Objective To examine difference in mortality between postal survey non-respondents and respondents.
Design A prospective cohort study with baseline survey in 1998 and comprehensive linkage to national mortality registers until 2005, the Health and Social Support study.
Setting A population-based postal survey of the working-aged population in Finland in 1998.
Participants The original random sample comprised 64 797 working-aged individuals in Finland (20–24, 30–34, 40–44, 50–54 years of age; 32 059 women and 32 716 men), yielding 25 898 (40.0%) responses in the baseline postal survey in 1998.
Primary outcome measure Registry-based primary causes of death encoded with the International Classification of Diseases (ICD-10).
Results In women, HR for total mortality was 1.75 (95% CI 1.40 to 2.19) times higher among the non-respondents compared with the respondents. In men, non-response was associated with a 1.41-fold (1.21–1.65) excess risk of total mortality. Non-response associated in certain age groups with deaths due to diseases in women and with deaths due to external causes in men. The most prominent excess mortality was seen for total mortality for both genders and for mortality due to external causes among men.
Conclusions Postal surveys result in slight underestimation of illness prevalence.
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Women and individuals from upper social strata tend to participate more actively in postal health surveys.
What this exactly means in terms of health selection among respondents is unclear.
Postal health surveys are believed to produce underestimates of illness prevalence.
Total mortality was consistently and for women in the age group ≥50 years and for men in the age groups ≥40 years significantly higher among non-respondents compared with respondents during a 7-year follow-up among a total Finnish nationwide sample in working age comprising almost 65 000 individuals.
The excess mortality observed was 1.5–2 fold. Among men, it was explained by external causes, whereas among women, it was due to diseases and was statistically significant only in the age group 50–54 years.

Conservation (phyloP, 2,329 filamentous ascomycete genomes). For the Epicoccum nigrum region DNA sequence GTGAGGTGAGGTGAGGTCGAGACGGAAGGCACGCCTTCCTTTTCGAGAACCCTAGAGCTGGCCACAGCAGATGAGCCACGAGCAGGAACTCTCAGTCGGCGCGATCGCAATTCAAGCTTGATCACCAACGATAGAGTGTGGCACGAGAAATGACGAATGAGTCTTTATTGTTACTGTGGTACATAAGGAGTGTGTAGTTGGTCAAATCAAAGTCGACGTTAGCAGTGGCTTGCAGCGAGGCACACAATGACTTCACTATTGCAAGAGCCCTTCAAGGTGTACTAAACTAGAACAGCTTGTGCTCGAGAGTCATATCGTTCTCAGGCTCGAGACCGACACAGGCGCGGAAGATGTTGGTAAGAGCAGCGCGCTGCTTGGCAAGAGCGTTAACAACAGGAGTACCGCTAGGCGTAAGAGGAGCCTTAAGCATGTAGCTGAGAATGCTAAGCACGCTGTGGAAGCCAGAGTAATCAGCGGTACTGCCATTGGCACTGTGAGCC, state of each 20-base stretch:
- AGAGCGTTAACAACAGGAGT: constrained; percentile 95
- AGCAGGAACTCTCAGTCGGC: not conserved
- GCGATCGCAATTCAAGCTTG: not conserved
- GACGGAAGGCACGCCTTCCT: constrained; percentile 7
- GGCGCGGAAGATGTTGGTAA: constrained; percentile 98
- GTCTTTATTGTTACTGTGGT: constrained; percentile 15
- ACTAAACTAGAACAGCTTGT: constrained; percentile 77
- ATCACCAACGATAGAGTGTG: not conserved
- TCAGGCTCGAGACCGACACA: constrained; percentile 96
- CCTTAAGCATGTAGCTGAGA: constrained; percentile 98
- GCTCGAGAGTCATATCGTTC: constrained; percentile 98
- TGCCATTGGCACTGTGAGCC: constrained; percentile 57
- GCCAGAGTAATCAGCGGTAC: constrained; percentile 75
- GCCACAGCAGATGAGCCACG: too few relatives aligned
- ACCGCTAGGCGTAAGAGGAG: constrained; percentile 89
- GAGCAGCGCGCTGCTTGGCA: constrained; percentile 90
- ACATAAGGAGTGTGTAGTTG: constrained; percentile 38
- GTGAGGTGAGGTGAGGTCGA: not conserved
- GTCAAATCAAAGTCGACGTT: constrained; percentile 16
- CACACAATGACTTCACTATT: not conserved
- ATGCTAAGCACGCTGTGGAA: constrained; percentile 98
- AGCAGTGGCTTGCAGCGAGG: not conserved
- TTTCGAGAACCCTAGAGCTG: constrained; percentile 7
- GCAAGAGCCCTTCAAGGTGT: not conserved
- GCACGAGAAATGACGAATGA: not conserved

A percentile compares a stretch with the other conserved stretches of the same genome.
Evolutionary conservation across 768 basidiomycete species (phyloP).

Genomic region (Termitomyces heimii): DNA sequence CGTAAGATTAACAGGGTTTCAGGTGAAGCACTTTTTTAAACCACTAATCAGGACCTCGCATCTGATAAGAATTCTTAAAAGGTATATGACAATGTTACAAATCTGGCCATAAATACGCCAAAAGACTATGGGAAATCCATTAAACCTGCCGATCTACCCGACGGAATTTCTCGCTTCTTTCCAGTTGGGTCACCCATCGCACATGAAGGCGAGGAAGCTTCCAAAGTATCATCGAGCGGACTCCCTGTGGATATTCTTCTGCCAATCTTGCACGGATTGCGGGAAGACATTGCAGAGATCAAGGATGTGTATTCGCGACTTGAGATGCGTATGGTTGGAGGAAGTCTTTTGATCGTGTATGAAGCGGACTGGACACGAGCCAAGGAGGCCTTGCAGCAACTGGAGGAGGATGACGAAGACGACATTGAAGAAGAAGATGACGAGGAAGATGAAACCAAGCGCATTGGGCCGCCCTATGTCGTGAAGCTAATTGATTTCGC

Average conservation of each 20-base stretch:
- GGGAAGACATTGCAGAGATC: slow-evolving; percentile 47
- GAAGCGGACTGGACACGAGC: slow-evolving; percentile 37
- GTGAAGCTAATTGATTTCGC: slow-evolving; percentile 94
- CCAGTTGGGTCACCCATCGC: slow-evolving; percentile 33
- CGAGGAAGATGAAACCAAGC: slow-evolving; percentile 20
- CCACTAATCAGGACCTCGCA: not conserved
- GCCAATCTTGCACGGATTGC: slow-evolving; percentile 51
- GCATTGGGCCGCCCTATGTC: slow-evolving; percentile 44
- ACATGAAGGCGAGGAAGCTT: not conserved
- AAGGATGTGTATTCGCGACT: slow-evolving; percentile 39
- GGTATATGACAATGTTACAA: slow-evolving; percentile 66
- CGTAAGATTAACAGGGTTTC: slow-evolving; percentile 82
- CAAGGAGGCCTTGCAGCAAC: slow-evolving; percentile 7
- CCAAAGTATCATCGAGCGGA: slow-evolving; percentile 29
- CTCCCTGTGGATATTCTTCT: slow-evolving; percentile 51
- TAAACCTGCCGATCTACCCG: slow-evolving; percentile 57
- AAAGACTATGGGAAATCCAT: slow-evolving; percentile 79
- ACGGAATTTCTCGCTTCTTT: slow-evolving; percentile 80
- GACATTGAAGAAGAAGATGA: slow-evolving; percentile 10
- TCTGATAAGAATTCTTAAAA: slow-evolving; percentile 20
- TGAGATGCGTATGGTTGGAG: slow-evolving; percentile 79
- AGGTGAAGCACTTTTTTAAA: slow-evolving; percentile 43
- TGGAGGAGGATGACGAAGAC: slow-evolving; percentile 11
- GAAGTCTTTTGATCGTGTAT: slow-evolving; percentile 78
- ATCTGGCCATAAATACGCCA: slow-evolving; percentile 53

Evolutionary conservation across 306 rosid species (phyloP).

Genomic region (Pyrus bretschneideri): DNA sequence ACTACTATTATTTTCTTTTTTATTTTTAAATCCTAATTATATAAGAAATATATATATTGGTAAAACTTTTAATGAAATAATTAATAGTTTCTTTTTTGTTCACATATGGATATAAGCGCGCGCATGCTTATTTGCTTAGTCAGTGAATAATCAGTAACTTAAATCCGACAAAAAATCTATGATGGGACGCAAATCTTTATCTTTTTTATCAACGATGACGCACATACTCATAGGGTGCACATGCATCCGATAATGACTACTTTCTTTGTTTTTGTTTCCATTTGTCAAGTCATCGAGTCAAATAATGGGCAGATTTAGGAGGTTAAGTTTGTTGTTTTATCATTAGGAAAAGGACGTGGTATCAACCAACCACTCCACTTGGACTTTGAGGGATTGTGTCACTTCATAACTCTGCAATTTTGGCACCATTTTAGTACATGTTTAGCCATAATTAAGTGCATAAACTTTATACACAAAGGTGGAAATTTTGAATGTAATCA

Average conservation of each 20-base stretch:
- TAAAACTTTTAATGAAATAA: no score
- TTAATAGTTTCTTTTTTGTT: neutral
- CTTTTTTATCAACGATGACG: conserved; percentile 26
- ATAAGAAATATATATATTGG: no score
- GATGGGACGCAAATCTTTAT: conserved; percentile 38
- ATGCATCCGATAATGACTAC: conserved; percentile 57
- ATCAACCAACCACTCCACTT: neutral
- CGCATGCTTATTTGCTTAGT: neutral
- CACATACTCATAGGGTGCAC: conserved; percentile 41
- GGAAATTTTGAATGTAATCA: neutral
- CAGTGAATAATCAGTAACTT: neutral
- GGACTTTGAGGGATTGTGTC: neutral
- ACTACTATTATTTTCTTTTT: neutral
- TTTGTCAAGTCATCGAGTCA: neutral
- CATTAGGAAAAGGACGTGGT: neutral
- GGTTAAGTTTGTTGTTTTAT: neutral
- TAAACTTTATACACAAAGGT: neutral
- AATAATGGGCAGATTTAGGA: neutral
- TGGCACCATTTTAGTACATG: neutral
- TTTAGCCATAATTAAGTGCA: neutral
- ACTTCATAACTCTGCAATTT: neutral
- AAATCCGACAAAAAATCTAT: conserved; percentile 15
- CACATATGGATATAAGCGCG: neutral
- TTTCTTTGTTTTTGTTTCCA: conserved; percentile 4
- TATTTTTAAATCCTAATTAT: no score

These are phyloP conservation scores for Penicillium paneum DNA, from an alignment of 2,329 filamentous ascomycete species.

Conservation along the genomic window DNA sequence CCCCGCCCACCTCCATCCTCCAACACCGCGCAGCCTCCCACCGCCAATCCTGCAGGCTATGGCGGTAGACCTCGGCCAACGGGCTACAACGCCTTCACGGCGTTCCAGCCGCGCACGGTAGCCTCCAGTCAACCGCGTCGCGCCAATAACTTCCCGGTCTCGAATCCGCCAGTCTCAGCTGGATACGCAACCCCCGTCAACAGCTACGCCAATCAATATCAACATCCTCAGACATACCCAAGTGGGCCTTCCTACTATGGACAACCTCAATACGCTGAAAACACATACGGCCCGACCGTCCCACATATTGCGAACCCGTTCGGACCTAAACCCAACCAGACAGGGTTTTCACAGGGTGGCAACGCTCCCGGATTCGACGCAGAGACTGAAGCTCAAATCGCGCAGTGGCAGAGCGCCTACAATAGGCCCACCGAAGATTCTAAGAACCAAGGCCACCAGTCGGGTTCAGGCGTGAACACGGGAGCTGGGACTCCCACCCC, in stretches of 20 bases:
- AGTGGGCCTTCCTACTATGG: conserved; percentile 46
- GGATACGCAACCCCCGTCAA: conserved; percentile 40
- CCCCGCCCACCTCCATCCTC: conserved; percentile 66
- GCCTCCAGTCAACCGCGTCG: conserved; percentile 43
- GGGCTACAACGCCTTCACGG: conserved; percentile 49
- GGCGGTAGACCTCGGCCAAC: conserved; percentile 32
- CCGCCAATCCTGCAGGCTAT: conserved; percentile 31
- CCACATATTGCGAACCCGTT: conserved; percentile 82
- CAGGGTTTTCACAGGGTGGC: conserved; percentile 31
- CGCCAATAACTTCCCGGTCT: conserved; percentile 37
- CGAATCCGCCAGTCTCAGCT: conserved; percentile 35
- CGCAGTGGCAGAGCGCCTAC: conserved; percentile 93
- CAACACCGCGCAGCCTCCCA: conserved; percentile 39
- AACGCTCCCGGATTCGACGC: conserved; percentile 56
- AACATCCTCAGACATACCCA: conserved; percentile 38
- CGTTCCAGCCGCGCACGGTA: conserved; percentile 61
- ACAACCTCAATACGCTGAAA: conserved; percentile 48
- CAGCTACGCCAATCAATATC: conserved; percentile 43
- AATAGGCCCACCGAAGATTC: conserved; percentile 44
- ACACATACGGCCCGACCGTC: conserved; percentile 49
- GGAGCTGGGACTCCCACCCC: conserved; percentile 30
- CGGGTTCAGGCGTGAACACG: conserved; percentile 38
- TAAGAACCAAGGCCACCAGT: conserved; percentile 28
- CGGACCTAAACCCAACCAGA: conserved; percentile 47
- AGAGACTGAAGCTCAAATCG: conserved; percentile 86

Postal surveys result in slight underestimation of illness prevalence.
Strengths and limitations of the study
The linkage to mortality data was successful for virtually all individuals of the original sample comprising nearly 65 000 individuals. The sample size secures the reliability of the conclusions drawn. Furthermore, the registry data on mortality in Finland can be considered as reliable. To the best of the authors' knowledge, a corresponding study based on an as large a sample as in this study has not previously been carried out.
Some inaccuracy concerning the final diagnosis of death is possible. A further study limitation is that data of socioeconomic status or educational level of non-respondents were not available, and hence, adjustments of the statistical analyses for these variables were not possible.
Response rates in health-related postal surveys are declining in the Western world. In the Nordic countries, the situation has been somewhat better compared with the rest of Europe and the USA, but recently even there, declining trends have been observed.1 2 Previous studies have suggested that women, older persons and persons from upper social strata tend to participate more actively in health surveys compared with the rest.3–11 However, not all studies have consistently supported these observations.10 12 13 Furthermore, recent studies have extended analysis of non-response beyond demographic variables showing lower rate of hospital admissions,2 mortality and maternal smoking during pregnancy among the participants as compared with non-participants.14 15